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and at the same time that we make known the meekness of our disposition by forgiving his ill offices, we approve our resolution by not attending to the consequences of his anger. If our enemy is worth the gaining, Forgiveness is the best and most approved method to accomplish that end; if he is not, Forgiveness is the best method of punishing him, as it serves most effectually to disappoint his aim, to shew that his malice cannot reach us, and to gall him with that thought which men can least bear, that we hold him in contempt, and think him beneath our notice,

A falsc notion of honour may represent to us the conquering of an enemy as a great and glorious action; but true reason will tell us, that to conquer ourselves, and forgive an enemy, is much more great, and, as it is more difficult, more honourable likewise. This is indeed a fpecies of ho. nour which will scarce find its way into the breast of a Hero, and meet with a favourable reception from those who call raihness courage, and disgrace the name of Honour by applying it improperly. Consider the present acceptation of that word; we might imagine that it was the sworn foe of Honesty, Reason, and Religion, instead of being the genuine offspring of them all. A modern Man of Honour (as He calls himself, and as the World will be complaisant enough to call him) lives to Paffion, and not to Reason; He lives in a constant subjection to the opinions of others, nor for a moment suffers himself to have an opinion of his own; he takes things upon trust from those whom he ought least to depend upon; he fears shame more than guilt, the imputation of crimes more than being criminal; he trembles at reproach

likewise

(though

(though undeservd) more than at danger, or even death, and prides himself on his courage at the very instant that he gives the strongest proof of his being a Coward. To revenge, even in what we miscall an honourable way, is an effort which many a Coward hath against his nature forced himself to make, but we cannot meet with a single instance where he could induce himself to forgive. This is a task left for men of great and generous dispositions, for men who are as much above fearing, as doing ill, for men who have a true sense of Honour, and, in consequence thereof, doing every thing which They ought to do, fear nothing but what They ought to fear.

Another, and no weak motive to the forgiveness of our enemies, is that quiet, and satisfaction of mind which naturally results from it. The man of a revengeful spirit lives in a perpetual storm, he is his own tormentor, and his guilt of course becomes his punishment. Those passions, which prompt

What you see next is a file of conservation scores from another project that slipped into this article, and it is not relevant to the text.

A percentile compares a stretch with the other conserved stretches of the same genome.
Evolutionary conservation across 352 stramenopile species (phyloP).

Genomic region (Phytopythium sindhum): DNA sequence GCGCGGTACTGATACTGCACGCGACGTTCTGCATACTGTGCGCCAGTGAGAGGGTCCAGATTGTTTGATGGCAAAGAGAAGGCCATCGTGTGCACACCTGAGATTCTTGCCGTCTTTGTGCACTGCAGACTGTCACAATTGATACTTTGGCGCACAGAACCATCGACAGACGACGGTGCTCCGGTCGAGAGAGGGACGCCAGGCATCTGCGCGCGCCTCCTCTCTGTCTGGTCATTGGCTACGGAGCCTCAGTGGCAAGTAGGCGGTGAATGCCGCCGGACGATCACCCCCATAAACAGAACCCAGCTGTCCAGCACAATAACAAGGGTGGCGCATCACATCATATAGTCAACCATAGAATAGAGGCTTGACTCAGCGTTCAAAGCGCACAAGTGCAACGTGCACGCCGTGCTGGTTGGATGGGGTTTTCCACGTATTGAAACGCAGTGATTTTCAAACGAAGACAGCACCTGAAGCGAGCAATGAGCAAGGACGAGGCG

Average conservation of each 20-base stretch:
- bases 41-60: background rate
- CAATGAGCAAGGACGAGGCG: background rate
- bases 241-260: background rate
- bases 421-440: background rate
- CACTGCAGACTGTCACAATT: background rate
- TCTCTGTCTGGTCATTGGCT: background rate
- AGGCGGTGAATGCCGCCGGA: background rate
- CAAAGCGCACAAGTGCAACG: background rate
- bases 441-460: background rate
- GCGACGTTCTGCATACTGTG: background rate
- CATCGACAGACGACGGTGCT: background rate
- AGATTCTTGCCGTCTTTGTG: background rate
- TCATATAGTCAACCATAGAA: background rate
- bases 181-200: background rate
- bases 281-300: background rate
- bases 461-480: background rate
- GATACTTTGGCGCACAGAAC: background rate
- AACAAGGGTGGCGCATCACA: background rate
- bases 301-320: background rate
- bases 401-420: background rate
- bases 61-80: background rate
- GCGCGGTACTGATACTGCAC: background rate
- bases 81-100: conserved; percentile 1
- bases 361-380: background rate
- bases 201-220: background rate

him to wreek his vengeance on his enemies, war against his own soul, and are inconsistent with his peace. Whether he is at home or abroad, alone or in company, They still adhere to him, and engross his thoughts; and Providence hath with the greatest reason ordained, that whosoever meditates against the peace of another shall, even in the design, lose his

The thoughts of Revenge break in upon his most serious and important business, embitter his most rational entertainments, and forbid him to relish any of those good things which God hath placed within his reach; ever intent on the contrivance of mischief, or engaged in the execution, mortified with disappointments, or, his designs accomplished, tortured with reflection,

he

own.

he lives the life of a devil here on earth, and carries about a hell in his own breast. Whereas the meek man, who lives in a constant course of good will to all, who gives no man cause to be his enemy, and dares to forgive those who are so without a cause, hath a constant spring of pleasure in himself; let what will happen from without, he is sure of peace within. So far from being afraid to converse with himself, he seeks and is happy in the opportunity of doing it, and meets with nothing in his own breast but what encourages him to keep up

and cherish that acquaintance. The Passions which he finds there, instead of being tyrants, are servants; he knows the danger of obeying, and the impossibility of rooting them out; and, whilst he forbids them to assume an undue influence, makes them the instruments of promoting his happiness. Happy in himself, he is easy to

all;

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